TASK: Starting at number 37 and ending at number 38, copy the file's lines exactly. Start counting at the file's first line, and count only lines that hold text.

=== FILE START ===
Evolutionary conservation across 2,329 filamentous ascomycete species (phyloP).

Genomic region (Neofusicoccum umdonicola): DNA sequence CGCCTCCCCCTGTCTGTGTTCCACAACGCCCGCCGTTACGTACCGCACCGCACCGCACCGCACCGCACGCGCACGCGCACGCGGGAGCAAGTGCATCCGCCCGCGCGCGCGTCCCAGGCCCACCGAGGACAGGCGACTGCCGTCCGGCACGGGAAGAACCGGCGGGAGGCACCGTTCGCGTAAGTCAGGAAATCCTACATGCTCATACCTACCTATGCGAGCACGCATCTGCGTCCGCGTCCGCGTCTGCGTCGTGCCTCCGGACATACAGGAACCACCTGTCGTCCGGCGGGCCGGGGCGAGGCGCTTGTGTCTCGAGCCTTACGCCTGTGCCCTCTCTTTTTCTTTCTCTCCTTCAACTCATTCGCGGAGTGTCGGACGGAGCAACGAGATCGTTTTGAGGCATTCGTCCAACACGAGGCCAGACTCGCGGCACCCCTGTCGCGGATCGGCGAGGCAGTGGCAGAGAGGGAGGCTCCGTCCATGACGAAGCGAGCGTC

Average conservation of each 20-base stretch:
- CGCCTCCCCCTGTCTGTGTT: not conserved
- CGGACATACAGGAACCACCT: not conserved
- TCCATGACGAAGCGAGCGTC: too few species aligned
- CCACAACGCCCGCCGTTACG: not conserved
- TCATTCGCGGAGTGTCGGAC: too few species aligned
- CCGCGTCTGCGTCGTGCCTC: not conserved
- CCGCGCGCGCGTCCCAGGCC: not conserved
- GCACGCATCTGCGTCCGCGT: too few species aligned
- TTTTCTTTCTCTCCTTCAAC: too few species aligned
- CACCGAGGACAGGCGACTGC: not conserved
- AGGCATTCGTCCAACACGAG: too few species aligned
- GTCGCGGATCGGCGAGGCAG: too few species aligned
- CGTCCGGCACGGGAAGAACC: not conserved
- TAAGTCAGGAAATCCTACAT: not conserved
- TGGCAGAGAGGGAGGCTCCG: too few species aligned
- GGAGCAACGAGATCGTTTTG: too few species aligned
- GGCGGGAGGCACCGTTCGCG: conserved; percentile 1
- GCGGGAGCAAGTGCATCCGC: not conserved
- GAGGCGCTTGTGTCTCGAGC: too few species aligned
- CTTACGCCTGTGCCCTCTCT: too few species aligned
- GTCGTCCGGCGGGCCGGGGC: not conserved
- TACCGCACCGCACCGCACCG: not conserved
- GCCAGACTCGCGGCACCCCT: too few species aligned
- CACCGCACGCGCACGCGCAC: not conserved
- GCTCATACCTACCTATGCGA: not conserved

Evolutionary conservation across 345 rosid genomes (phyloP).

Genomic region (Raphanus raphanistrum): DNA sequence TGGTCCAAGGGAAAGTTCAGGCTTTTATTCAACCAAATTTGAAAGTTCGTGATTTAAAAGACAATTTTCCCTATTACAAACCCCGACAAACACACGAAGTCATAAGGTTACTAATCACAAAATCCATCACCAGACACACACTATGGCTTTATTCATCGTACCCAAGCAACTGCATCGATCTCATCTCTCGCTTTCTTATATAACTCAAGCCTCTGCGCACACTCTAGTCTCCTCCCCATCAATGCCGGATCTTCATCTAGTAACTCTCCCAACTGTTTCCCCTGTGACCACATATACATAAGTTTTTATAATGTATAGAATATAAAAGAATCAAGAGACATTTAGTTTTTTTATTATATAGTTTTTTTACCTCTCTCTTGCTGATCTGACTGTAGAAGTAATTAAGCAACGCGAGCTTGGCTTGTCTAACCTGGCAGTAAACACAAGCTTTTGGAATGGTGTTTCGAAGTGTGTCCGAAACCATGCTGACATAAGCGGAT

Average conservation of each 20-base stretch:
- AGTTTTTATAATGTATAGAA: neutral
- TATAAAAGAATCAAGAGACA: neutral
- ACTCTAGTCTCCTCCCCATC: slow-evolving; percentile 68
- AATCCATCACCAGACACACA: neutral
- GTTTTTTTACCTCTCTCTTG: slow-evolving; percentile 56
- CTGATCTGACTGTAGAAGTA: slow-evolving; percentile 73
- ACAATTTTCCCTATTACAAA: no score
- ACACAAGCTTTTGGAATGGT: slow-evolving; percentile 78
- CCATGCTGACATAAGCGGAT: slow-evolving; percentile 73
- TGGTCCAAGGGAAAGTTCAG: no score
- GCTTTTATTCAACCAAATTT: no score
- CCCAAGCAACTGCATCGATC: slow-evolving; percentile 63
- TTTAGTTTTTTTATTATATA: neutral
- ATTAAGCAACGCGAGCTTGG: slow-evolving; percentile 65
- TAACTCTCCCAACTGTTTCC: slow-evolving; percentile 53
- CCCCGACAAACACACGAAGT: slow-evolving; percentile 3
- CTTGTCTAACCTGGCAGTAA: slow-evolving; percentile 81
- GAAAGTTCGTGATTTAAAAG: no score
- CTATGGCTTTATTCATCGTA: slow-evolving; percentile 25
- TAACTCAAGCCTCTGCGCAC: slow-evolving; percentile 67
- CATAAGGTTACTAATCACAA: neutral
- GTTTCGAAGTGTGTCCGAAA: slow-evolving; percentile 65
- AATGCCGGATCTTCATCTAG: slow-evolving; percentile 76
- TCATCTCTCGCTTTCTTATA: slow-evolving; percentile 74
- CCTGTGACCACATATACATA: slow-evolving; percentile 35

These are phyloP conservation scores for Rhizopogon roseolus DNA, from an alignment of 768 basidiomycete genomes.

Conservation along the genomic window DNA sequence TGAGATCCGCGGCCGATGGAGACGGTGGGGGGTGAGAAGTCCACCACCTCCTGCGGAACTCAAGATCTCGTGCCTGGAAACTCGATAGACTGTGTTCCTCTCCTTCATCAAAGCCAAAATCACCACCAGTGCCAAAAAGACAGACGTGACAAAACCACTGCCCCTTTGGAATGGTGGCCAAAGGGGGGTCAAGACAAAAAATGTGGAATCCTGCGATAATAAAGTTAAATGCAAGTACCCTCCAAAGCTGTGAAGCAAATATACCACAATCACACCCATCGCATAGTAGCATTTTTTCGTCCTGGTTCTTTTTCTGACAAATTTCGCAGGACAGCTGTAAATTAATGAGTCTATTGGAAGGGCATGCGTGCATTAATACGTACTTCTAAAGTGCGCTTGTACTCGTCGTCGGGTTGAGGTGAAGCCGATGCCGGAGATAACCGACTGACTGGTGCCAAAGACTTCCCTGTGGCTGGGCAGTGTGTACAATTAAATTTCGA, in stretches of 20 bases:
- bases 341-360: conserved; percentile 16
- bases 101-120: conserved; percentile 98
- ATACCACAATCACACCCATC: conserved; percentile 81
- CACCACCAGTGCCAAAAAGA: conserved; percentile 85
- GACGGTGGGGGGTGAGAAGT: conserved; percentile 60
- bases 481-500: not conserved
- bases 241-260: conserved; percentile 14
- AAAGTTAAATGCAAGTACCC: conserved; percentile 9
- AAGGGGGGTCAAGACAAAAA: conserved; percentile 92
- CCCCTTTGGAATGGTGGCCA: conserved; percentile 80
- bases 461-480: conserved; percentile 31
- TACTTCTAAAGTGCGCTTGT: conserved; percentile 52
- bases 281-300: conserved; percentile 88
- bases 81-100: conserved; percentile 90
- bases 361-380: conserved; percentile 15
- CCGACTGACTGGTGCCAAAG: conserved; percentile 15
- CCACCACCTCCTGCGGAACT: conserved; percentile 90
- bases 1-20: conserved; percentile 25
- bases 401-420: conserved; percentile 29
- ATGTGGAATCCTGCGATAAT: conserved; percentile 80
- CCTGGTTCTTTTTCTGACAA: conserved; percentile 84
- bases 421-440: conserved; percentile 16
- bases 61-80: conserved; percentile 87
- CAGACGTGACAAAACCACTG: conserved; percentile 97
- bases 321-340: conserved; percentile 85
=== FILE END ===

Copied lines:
- CTGATCTGACTGTAGAAGTA: slow-evolving; percentile 73
- ACAATTTTCCCTATTACAAA: no score